Following the Money: Cape Girardeau Sales Tax - KFVS12 News & Weather Cape Girardeau, Carbondale, Poplar Bluff

Cape Girardeau, MO

Following the Money: Cape Girardeau Sales Tax

Following the Money: Cape Girardeau Sales Tax
By: CJ Cassidy

CAPE GIRARDEAU, Mo. - We all want to make sure we get the most bang for our buck, especially when it comes to our tax dollars.

Tuesday we told you about a public safety foundation set up by the Cape Girardeau Police and Fire Departments to manage donations coming in from local businesses.

So why would these city departments need to collect donations?

Cape's budget for both departments tops $10 million.

If you spend $10 at the store, 2.5 cents of your tax would go towards the fire tax in Cape Girardeau.

The mayor says the money that's been coming in since 2004 brought the fire and police departments up to standard and helped make them competitive among other area departments, but it's not paying for everything.

"This is a very giving community.  We're at a point where we knew the tax was not going to be the cure all for all our needs," Mayor Knudtson said.

Knudtson says those needs range from building expansions to new equipment for police to training for firefighters.

That's why he supports extra money collected by police and firefighters.

Police Chief Carl Kinnison says he referred to a series of shootings last year.

"In one incident there were 39 rounds fired into an apartment building.  The fire power we had is with a handgun; shotguns are becoming antiquated and most departments issued officers rifles. We don't do that," Kinnison said.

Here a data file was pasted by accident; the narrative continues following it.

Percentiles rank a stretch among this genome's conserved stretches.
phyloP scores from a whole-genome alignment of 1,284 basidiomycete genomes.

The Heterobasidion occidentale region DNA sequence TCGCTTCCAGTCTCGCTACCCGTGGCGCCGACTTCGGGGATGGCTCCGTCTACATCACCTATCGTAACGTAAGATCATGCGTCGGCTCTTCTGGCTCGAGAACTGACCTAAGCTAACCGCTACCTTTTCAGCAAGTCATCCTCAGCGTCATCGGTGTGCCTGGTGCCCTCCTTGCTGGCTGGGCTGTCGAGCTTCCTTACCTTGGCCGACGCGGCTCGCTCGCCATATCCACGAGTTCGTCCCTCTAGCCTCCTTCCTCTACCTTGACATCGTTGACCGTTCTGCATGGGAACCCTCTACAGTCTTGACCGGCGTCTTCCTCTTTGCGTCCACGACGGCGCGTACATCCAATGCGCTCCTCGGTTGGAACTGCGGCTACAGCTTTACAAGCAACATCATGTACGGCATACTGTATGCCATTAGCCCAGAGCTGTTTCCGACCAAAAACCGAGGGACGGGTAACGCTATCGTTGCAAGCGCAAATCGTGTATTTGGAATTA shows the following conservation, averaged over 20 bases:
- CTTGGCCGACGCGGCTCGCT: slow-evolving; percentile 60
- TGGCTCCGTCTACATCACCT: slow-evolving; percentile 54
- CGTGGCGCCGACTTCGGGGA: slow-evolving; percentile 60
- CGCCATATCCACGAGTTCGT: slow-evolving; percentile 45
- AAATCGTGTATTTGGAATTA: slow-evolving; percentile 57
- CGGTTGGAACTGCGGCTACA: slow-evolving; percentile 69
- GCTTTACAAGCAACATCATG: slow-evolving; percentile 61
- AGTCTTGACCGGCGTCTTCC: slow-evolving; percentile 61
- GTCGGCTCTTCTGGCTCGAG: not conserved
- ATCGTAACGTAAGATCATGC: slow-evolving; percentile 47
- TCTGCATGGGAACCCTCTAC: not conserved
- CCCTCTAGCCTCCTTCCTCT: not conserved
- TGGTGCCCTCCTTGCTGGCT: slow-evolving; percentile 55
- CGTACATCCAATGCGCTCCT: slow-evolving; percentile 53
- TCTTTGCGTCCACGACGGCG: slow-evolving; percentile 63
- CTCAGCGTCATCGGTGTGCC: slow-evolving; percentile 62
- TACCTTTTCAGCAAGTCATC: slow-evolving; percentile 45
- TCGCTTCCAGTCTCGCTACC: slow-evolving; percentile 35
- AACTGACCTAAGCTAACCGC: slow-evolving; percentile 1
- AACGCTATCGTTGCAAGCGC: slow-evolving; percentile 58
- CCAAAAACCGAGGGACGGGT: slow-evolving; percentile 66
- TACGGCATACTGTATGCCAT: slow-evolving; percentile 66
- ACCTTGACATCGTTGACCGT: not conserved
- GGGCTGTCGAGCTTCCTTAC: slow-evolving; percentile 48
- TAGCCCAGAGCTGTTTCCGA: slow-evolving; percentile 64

Ideally the chief would like to equip officers with patrol rifles, but the cost ranges anywhere from $700 to $1,000 a piece.

The tax helped police get eight new patrol cars, but there's not enough money to upgrade radios in those cars.

"We were so far behind the curve, that over the half of our fleet had over 150,000 miles or more," he said.

Thirty miles to the south, Sikeston also uses sales tax money to fund its public safety departments.

City Manager Doug Friend says when the tax doesn't generate the money they need, they make adjustments like training fire crews in house and working with area agencies.

"We've been able to supplement putting police and personnel out on the street through contracts with the school district and housing authority," Friend said.

Back in Cape, Mayor Knudtson says different cities handle their needs in different ways.

Right now, he hopes donations will help get his emergency crews the training and gear they need, and more importantly, some peace of mind.

The police and fire departments generally get unsolicited donations from folks every year.  They say the public safety foundation will help steer that money into areas of need.

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